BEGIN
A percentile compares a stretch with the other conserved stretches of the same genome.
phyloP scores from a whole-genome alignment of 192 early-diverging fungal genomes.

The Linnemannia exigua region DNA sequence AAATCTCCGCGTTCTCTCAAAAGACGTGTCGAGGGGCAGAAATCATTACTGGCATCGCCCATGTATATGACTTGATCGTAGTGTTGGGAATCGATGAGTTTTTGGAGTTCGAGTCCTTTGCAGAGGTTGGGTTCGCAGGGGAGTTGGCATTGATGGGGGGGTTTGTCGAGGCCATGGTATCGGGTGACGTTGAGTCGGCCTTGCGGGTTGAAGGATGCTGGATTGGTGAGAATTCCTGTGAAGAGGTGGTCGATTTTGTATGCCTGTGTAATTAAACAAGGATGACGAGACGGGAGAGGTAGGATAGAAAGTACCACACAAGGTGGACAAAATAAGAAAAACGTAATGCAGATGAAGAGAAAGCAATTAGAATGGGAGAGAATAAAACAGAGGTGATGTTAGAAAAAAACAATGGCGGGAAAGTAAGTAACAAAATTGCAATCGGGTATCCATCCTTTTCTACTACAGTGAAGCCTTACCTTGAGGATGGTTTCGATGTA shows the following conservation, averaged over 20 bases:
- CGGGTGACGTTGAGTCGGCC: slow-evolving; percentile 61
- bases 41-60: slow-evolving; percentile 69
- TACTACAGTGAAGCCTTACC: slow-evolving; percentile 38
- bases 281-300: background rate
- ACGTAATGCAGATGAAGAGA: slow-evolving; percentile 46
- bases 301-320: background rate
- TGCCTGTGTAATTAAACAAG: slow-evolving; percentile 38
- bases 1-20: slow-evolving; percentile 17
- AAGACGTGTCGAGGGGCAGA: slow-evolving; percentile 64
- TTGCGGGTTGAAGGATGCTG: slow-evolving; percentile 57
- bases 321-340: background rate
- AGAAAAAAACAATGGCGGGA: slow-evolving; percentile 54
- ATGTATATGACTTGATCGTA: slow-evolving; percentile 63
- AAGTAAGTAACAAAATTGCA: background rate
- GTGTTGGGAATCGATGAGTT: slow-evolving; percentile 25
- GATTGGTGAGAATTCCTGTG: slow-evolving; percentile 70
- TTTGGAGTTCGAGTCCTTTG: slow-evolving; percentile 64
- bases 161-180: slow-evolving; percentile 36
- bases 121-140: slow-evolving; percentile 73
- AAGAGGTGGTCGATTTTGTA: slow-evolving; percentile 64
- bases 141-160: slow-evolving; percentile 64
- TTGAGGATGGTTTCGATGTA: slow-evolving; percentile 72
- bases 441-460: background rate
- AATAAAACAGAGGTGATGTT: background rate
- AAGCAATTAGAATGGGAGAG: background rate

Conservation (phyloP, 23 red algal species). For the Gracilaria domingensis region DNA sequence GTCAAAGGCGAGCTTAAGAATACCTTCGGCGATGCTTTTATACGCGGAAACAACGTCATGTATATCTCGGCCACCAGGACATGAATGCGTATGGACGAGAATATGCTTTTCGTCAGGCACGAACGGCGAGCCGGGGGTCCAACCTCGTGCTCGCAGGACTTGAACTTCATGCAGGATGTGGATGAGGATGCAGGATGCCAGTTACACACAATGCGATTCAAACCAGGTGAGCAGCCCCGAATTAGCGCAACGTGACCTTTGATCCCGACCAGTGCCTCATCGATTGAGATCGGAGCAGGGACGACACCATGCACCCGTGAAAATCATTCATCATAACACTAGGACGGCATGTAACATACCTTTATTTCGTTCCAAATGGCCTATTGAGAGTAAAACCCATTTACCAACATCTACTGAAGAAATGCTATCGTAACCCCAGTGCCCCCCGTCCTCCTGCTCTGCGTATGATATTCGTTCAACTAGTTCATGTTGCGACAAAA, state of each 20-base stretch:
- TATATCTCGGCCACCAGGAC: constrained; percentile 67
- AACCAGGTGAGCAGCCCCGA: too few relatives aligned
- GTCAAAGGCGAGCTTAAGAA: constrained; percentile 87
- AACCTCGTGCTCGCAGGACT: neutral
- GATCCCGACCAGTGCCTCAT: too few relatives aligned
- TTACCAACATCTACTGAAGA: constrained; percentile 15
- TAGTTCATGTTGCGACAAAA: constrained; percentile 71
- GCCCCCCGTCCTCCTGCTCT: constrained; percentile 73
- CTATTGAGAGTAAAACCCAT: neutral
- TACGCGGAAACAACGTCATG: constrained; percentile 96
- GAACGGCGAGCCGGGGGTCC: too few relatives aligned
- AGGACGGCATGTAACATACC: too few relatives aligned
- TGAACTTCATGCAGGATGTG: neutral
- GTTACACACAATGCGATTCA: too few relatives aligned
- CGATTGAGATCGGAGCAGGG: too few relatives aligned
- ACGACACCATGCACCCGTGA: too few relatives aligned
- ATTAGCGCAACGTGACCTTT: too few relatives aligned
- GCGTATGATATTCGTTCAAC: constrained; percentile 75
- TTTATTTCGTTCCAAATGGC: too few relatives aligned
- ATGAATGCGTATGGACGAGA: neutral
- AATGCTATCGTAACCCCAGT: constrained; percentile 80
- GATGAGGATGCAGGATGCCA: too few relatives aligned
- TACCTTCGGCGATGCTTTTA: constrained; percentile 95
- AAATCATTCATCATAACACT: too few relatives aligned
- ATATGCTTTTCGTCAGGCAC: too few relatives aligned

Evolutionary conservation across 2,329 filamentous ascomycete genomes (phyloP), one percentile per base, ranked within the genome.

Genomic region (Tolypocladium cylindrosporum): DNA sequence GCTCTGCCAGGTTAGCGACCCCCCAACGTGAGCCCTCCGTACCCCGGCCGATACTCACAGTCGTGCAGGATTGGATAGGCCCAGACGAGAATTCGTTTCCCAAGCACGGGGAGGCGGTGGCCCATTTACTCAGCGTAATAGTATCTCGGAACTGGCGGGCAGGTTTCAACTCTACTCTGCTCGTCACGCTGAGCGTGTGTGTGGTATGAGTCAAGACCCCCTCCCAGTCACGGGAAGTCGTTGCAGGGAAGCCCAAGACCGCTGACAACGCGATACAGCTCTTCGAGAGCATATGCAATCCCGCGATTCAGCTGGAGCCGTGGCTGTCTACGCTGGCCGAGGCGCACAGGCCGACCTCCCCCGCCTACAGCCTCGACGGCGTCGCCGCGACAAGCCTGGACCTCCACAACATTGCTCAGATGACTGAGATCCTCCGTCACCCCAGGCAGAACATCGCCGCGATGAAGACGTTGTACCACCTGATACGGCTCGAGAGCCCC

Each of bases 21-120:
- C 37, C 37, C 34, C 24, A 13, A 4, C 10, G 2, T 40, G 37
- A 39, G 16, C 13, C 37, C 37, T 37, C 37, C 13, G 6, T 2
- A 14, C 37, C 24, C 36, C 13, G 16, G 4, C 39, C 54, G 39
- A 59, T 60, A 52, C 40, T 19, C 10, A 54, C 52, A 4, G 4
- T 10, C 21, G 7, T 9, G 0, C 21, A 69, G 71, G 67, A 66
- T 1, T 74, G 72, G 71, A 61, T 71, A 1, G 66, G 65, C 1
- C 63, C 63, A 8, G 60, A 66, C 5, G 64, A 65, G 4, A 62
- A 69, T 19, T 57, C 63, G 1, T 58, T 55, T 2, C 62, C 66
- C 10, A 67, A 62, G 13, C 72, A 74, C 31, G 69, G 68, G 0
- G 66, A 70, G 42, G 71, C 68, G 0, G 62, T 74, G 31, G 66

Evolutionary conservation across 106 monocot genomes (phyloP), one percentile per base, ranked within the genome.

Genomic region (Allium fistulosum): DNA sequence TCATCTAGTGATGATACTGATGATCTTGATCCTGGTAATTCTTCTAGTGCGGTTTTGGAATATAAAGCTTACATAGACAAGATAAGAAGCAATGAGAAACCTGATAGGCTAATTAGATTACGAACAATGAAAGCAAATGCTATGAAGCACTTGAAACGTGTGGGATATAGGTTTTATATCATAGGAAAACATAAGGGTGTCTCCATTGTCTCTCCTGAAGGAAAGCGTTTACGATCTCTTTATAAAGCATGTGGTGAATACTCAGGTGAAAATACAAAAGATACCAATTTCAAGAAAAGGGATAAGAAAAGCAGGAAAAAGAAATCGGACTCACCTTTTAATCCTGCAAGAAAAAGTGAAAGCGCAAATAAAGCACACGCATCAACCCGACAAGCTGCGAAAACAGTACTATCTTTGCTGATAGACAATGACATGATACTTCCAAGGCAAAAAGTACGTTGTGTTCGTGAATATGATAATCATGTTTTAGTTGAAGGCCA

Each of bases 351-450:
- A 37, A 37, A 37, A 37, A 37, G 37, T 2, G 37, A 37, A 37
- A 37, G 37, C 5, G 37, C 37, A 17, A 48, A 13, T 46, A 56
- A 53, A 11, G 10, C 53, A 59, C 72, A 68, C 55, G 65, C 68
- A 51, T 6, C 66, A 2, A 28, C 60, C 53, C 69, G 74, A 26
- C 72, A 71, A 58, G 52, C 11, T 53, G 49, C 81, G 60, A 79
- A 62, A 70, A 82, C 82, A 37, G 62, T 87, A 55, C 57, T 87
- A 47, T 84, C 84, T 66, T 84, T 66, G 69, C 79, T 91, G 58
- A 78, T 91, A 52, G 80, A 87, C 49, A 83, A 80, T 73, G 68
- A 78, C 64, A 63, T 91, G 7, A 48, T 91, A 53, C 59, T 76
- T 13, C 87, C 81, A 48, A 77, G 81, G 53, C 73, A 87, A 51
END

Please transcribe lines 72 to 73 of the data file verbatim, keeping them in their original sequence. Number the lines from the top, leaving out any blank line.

- A 37, G 37, C 5, G 37, C 37, A 17, A 48, A 13, T 46, A 56
- A 53, A 11, G 10, C 53, A 59, C 72, A 68, C 55, G 65, C 68